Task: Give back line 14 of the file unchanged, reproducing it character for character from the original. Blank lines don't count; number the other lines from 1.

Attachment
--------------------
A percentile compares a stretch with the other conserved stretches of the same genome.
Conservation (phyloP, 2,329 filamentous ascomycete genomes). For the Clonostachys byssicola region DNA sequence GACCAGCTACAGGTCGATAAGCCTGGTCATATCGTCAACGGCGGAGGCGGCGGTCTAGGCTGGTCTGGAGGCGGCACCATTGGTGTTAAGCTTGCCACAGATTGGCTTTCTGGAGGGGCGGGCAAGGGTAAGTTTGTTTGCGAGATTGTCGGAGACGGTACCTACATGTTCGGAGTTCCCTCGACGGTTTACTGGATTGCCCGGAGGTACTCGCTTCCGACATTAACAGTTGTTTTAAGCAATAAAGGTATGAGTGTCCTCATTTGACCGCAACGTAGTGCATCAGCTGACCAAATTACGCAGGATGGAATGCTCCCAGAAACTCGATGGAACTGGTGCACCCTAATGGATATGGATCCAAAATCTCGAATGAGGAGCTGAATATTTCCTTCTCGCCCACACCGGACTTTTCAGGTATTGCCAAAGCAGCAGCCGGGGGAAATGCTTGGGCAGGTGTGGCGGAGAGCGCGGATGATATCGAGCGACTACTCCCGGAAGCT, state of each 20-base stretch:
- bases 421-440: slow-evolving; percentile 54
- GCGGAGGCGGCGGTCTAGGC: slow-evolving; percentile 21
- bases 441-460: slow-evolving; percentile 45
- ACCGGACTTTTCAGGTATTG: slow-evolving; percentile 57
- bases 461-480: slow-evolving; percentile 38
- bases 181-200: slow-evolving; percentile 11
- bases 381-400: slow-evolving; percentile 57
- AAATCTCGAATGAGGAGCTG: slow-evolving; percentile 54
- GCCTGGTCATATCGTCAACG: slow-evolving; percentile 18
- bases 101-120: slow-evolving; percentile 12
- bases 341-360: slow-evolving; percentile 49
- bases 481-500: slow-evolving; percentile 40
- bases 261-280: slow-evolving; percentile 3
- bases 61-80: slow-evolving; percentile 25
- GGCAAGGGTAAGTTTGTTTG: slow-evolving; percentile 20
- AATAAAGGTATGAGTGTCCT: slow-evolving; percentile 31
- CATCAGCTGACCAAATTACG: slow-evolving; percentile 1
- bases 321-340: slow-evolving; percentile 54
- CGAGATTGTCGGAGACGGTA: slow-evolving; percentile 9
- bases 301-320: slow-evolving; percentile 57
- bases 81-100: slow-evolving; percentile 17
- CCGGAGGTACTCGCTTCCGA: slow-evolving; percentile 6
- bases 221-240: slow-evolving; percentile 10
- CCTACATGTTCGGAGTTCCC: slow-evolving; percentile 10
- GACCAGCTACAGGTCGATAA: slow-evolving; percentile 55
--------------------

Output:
- bases 481-500: slow-evolving; percentile 40